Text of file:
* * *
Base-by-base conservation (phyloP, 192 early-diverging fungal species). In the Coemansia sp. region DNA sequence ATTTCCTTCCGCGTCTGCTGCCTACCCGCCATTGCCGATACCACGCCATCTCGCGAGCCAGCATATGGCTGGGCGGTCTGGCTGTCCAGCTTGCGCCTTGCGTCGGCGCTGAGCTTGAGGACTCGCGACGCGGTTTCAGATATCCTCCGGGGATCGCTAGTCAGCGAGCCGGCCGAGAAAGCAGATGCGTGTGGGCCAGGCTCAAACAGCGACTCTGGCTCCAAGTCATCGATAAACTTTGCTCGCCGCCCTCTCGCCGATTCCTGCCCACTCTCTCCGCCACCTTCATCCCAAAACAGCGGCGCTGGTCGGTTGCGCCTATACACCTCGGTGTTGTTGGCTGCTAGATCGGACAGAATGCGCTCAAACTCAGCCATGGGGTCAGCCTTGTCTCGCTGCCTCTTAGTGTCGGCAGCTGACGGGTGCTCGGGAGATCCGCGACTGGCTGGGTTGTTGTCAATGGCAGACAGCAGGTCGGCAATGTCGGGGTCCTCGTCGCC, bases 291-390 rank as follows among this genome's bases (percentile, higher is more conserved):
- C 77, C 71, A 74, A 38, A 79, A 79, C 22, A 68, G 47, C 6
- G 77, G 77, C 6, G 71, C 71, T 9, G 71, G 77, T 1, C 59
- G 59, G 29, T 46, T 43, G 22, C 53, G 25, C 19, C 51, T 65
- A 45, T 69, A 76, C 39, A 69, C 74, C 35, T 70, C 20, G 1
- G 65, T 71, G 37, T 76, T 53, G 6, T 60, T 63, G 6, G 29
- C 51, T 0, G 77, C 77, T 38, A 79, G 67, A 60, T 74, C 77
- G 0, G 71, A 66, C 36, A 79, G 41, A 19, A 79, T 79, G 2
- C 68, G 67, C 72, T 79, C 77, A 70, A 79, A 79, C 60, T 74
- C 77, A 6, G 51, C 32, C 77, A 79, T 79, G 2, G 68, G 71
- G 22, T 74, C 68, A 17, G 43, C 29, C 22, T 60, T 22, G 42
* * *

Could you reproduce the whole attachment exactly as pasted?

Base-by-base conservation (phyloP, 192 early-diverging fungal species). In the Coemansia sp. region DNA sequence ATTTCCTTCCGCGTCTGCTGCCTACCCGCCATTGCCGATACCACGCCATCTCGCGAGCCAGCATATGGCTGGGCGGTCTGGCTGTCCAGCTTGCGCCTTGCGTCGGCGCTGAGCTTGAGGACTCGCGACGCGGTTTCAGATATCCTCCGGGGATCGCTAGTCAGCGAGCCGGCCGAGAAAGCAGATGCGTGTGGGCCAGGCTCAAACAGCGACTCTGGCTCCAAGTCATCGATAAACTTTGCTCGCCGCCCTCTCGCCGATTCCTGCCCACTCTCTCCGCCACCTTCATCCCAAAACAGCGGCGCTGGTCGGTTGCGCCTATACACCTCGGTGTTGTTGGCTGCTAGATCGGACAGAATGCGCTCAAACTCAGCCATGGGGTCAGCCTTGTCTCGCTGCCTCTTAGTGTCGGCAGCTGACGGGTGCTCGGGAGATCCGCGACTGGCTGGGTTGTTGTCAATGGCAGACAGCAGGTCGGCAATGTCGGGGTCCTCGTCGCC, bases 291-390 rank as follows among this genome's bases (percentile, higher is more conserved):
- C 77, C 71, A 74, A 38, A 79, A 79, C 22, A 68, G 47, C 6
- G 77, G 77, C 6, G 71, C 71, T 9, G 71, G 77, T 1, C 59
- G 59, G 29, T 46, T 43, G 22, C 53, G 25, C 19, C 51, T 65
- A 45, T 69, A 76, C 39, A 69, C 74, C 35, T 70, C 20, G 1
- G 65, T 71, G 37, T 76, T 53, G 6, T 60, T 63, G 6, G 29
- C 51, T 0, G 77, C 77, T 38, A 79, G 67, A 60, T 74, C 77
- G 0, G 71, A 66, C 36, A 79, G 41, A 19, A 79, T 79, G 2
- C 68, G 67, C 72, T 79, C 77, A 70, A 79, A 79, C 60, T 74
- C 77, A 6, G 51, C 32, C 77, A 79, T 79, G 2, G 68, G 71
- G 22, T 74, C 68, A 17, G 43, C 29, C 22, T 60, T 22, G 42